Leaders of the Wounded Knee District of the Oglala Sioux Tribe.
District governments pursue development
Class II gaming headed to Wounded Knee?
By Brandon Ecoffey
Lakota Country Times Editor
www.lakotacountrytimes.com MANDERSON—For many districts on the Pine Ridge Indian Reservation the time for creating their own sustainable economies has arrived. “We are just tired of waiting for the tribe to act. The tribal constitution guarantees that individual districts can pursue their own ways of creating development separate from the tribe and that is what we are doing,” said Garfield Steele, former Wounded Knee District tribal council representative and current President of Wounded Knee district. According to Steele the Wounded Knee District has signed a letter of intent to pursue micro-gaming and entertain the offer from investors. “It is very hard to get some of these things off the ground. As a district we looked in to everything from zeolite mining to marijuana legalization and they all stalled. What we want to do is create a grocery store and gas station that would house several class II gaming machines,” said Steele. “The next step is conduct a feasibility study to determine what capacity for growth exists in a specific district. Once that happens we can determine what types of businesses can be sustained there,” added Steele. The Pine Ridge Indian reservation is under the jurisdictional authority of both the Oglala Sioux Tribe and the federal government. However, Pine Ridge is divided amongst 8 sub-districts that operate under their own set of constitutional bylaws that are separate from those of OST. The modern legal interpretations of Oglala Sioux law have essentially guaranteed each individual district the ability to create development that is free from wrangling by tribal government. At a meeting last week in Wakpamni Lake several district chairmen comprising the Crazy Horse Planning Commission met with investors from Texas who intend on heavily pursuing in each district on the reservation. The potential investor who met with the district reps was Steven Haynes of Haynes Investments. The website for Haynes Investments lists the company as a “private equity firm specializing in Native American business and development." Steele says that the deal proposed by Haynes would create a multi-purpose building, grocery store and or gas station with a small gaming facility inside. He would also add that the profit sharing agreement proposed by Haynes would be an 80/20 split with each district receiving the larger half of the profit.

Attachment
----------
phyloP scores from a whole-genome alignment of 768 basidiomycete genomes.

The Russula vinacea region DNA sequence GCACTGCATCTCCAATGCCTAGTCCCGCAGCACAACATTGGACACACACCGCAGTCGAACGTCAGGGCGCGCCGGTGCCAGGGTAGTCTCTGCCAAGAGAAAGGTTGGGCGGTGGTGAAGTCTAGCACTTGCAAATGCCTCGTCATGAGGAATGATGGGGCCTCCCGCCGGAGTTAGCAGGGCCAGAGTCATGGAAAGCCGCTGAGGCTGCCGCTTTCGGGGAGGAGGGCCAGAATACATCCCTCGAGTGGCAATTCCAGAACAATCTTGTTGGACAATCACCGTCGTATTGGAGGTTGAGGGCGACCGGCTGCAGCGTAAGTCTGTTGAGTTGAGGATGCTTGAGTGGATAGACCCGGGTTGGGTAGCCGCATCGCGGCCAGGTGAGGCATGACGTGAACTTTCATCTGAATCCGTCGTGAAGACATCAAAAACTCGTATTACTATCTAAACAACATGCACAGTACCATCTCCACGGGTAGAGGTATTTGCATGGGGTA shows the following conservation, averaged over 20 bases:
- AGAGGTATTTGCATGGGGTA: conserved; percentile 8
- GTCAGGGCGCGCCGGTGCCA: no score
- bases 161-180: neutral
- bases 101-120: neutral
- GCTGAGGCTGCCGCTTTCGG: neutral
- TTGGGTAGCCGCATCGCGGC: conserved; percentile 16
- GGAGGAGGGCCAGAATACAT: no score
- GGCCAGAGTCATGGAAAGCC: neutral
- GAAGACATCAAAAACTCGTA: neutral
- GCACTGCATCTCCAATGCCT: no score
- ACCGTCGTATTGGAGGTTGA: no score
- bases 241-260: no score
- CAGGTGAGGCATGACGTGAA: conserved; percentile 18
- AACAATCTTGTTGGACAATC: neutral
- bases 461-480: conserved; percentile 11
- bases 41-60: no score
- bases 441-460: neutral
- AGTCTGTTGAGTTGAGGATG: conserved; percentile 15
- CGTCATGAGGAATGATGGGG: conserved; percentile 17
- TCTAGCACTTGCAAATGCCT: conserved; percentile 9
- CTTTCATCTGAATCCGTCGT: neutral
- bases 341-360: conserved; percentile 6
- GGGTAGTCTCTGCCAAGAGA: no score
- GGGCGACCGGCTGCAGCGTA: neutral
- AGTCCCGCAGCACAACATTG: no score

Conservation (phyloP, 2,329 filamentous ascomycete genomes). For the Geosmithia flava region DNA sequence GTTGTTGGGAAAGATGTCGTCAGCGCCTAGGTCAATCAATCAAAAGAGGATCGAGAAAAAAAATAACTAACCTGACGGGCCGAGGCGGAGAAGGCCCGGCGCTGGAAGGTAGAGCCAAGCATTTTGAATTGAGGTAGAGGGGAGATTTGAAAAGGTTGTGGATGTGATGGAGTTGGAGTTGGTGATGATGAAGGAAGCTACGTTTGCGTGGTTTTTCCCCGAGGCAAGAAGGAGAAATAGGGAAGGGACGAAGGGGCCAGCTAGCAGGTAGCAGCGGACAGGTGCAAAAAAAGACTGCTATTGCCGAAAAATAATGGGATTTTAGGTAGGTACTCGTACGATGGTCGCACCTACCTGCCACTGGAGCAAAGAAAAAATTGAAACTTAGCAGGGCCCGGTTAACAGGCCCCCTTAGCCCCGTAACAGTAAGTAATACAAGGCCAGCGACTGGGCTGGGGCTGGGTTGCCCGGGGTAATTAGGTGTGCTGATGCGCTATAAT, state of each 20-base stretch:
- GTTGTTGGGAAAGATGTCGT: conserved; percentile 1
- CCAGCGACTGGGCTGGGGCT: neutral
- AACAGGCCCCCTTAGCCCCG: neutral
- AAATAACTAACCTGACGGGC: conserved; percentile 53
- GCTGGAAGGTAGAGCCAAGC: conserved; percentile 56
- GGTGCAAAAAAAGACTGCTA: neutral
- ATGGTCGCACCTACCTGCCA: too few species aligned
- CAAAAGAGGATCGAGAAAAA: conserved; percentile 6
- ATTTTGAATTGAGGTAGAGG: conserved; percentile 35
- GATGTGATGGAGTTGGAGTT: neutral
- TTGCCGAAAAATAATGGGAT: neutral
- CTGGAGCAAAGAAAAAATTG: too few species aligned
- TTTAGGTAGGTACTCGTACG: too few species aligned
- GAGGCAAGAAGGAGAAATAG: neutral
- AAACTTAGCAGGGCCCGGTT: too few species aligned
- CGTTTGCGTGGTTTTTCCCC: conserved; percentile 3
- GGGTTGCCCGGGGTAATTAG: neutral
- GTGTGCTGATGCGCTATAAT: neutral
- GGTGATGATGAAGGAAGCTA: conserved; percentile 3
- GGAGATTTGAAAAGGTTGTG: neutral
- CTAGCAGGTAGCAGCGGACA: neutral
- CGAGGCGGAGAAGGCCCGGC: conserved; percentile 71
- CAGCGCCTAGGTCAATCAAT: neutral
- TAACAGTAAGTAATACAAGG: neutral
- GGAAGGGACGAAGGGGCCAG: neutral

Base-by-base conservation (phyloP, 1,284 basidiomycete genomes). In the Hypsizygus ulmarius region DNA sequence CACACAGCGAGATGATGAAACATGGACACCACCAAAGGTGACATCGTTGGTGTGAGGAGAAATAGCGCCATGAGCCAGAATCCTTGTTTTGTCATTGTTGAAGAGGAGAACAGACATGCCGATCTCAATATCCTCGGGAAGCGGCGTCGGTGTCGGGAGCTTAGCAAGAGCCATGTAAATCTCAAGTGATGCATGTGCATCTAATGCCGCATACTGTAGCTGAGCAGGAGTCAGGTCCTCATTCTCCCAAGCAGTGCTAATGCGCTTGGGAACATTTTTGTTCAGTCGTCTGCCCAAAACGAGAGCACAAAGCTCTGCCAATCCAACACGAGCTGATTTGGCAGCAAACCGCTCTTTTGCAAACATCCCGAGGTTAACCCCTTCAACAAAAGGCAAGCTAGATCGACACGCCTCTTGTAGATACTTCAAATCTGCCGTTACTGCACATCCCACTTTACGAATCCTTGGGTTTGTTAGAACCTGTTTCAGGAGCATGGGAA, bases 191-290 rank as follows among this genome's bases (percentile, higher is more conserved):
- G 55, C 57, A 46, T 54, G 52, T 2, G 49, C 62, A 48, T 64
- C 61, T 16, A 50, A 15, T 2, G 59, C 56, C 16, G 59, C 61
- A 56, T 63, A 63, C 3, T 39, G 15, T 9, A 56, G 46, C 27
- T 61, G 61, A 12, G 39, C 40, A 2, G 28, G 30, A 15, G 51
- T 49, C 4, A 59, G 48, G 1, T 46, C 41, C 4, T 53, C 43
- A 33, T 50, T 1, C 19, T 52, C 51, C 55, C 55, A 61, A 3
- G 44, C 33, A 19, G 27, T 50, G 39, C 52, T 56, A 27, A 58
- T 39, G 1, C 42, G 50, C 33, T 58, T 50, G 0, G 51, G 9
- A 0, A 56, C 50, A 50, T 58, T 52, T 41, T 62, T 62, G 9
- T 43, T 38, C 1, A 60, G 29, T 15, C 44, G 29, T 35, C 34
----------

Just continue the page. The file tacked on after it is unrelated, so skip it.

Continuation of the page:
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The district of Wakpamni has aggressively pursued business ventures within their district and have included everything from developing small business ventures to entering in to a partnership with entrepreneur Raycen Raines in the creation a payday loan business that caught the attention of Al Jazeera America who ran an expose on the district’s efforts. “When you look at what Wakpamni has going out in their district you can see the potential for growth we have,” said Steele. “Wakpamni has set an example of what we can do and they did a lot to inspire what we are doing,” he added. Steele said that Wounded Knee is not the only district looking to enter in to the micro-gaming business and that the effort to create economic development within each district is something that is gaining momentum. “What this is called is ‘The voices of the people movement’ and it is the right of each district to pursue ways of brining in revenue to their community,” said Steele. Over the course of this week Steele will meet with other district chairman in the hopes of pursuing a letter of support from the tribal council for the districts’ effort to create small gaming facilities that would be housed in either a gas station or grocery store. “Although the constitution allows for us to create businesses like this, we want to show the tribe that we are unified behind the idea of creating economic development in our districts,” said Steele. (Contact Brandon Ecoffey at email@example.com) Find the award-winning Lakota Country Times on the Internet, Facebook and Twitter and download the new Lakota Country Times app today.
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